Typically, pesticides are present in streams, but less common in groundwater. They also appear in shallow groundwater found in urban and agricultural areas as well as surface water.  Usually, the deeper the well or groundwater, the fewer pesticides.  While this is hopeful, it doesn’t mean we are home free. It could just mean that it’s taking the chemicals a really long time to get where they are going which is bad news because of their persistence in the environment.  For example, DDT, a class of organochlorine pesticides was banned in the 70’s, yet still shows up, along with its byproducts, in streams and underdeveloped watersheds, a disheartening bit of evidence demonstrating that chemicals travel in water like a college student on a semester abroad, “turtle-ing” their way from stream to further stream.  

Since water by its nature is fungible and ubiquitous and the very nature of it is to circle the globe, eventually none of us will be immune.  The radiation of Fukushima will make its way to the fish in the west while the industrialized fallout of the west will float east.  Air is the same, not stagnant, but flowing.  So what to do?  

Buying or growing organic is a start and if you can’t do that look for products that use minimal chemicals. And tell your legislative representatives that environmental standards must be adhered to in trade deals. Rather than allow NAFTA, CAFTA, TPPA, and whatever else is coming to undercut our right to have clean air, soil, and water because of a lack of environmental controls, why don’t we make these countries rise to our environmental standards?  Then we can leave the world and its water in a more potable place than we found it.  And the next generation will thank us profusely.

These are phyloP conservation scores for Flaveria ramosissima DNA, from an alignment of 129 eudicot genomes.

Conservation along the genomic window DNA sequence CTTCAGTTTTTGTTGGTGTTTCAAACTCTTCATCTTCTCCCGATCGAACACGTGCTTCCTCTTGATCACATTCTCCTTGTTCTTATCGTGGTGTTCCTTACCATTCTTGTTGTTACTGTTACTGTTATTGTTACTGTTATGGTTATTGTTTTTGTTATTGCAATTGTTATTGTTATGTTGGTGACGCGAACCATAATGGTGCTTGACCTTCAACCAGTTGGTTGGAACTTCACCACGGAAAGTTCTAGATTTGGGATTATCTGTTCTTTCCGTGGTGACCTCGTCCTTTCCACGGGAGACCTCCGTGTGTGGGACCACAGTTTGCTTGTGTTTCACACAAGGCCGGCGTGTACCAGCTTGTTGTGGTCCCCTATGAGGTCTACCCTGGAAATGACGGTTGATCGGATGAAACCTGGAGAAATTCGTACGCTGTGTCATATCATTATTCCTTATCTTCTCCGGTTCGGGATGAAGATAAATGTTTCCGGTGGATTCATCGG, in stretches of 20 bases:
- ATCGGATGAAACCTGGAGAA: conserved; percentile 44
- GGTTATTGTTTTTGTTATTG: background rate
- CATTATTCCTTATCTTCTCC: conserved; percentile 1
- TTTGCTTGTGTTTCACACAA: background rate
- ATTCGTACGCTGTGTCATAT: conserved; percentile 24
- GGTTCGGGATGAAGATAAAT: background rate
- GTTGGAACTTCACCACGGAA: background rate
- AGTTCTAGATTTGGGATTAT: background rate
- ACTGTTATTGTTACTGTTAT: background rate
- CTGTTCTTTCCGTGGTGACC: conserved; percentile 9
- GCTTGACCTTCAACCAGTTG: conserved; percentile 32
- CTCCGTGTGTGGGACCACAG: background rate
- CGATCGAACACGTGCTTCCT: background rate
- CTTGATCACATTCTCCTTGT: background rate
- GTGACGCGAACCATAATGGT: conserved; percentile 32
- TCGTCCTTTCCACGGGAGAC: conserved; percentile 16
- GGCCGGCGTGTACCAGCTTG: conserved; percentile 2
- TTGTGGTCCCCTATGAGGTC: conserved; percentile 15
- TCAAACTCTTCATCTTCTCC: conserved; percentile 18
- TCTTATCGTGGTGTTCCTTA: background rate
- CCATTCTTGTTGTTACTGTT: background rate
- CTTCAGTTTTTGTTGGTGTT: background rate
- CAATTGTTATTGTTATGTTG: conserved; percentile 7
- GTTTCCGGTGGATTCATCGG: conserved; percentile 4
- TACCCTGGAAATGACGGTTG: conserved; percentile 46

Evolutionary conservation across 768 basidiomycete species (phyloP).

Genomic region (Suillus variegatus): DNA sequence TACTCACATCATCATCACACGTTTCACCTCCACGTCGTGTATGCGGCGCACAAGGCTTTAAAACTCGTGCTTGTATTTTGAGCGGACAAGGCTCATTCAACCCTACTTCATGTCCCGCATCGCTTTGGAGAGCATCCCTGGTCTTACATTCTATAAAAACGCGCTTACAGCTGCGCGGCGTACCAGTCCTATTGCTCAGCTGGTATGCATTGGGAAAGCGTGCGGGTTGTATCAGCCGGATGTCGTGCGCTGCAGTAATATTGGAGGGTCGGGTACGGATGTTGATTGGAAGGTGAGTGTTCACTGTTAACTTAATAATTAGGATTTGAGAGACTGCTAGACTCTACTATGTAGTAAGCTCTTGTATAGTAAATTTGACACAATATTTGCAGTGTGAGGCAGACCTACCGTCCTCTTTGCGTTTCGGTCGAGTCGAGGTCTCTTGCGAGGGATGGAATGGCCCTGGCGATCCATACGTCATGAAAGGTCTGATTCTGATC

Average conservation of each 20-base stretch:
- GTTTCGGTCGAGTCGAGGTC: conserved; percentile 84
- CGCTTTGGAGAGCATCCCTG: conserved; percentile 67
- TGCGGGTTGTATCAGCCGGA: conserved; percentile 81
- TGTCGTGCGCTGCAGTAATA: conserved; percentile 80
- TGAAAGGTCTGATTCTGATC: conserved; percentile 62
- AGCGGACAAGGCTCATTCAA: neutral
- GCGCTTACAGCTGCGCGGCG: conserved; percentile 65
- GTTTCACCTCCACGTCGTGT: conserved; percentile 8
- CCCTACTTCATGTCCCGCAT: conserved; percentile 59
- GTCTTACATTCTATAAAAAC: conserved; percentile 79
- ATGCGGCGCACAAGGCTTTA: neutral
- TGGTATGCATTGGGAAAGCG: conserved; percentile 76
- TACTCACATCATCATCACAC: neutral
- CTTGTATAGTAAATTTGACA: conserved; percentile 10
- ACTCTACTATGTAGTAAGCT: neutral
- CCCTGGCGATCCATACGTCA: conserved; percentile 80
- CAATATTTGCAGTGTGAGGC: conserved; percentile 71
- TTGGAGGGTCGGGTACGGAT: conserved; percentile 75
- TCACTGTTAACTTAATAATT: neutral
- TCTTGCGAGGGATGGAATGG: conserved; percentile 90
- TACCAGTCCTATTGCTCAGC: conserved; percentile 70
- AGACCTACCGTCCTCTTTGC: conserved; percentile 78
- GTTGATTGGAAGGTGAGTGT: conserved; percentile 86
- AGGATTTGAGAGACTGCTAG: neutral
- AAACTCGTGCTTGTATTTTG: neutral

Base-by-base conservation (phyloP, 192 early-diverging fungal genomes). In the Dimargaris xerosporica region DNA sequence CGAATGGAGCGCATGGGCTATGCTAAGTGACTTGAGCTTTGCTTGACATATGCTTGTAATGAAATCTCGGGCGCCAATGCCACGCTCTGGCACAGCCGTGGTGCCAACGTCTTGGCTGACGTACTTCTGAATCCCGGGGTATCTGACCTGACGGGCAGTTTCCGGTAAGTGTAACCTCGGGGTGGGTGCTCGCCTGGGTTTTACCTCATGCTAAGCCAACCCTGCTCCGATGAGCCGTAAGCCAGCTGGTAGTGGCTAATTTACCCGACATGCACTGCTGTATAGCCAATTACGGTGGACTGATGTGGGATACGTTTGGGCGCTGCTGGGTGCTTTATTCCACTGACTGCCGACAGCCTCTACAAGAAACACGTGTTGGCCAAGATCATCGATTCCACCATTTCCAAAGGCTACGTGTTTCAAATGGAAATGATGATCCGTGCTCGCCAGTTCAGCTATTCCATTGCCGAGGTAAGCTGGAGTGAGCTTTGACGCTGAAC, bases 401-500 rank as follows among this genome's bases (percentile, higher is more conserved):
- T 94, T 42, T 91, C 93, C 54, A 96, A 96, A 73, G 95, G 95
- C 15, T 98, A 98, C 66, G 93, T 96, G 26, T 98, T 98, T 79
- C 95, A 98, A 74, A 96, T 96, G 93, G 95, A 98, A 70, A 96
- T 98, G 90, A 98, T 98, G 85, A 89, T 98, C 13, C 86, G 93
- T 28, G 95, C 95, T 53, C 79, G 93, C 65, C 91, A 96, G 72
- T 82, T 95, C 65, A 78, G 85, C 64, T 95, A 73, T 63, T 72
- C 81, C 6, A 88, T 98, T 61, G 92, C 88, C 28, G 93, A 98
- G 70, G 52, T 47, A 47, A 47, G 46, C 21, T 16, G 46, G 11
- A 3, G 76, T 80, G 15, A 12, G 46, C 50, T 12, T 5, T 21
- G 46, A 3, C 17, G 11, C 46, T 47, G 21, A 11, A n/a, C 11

P. J. Lazos is an environmental attorney practicing in Philadelphia, and the author of “Oil and Water,” an environmental murder mystery about oil spills and green technology. Having traveled extensively, she values her carefree access to clean, potable water and envisions a world where everyone has that same daily experience.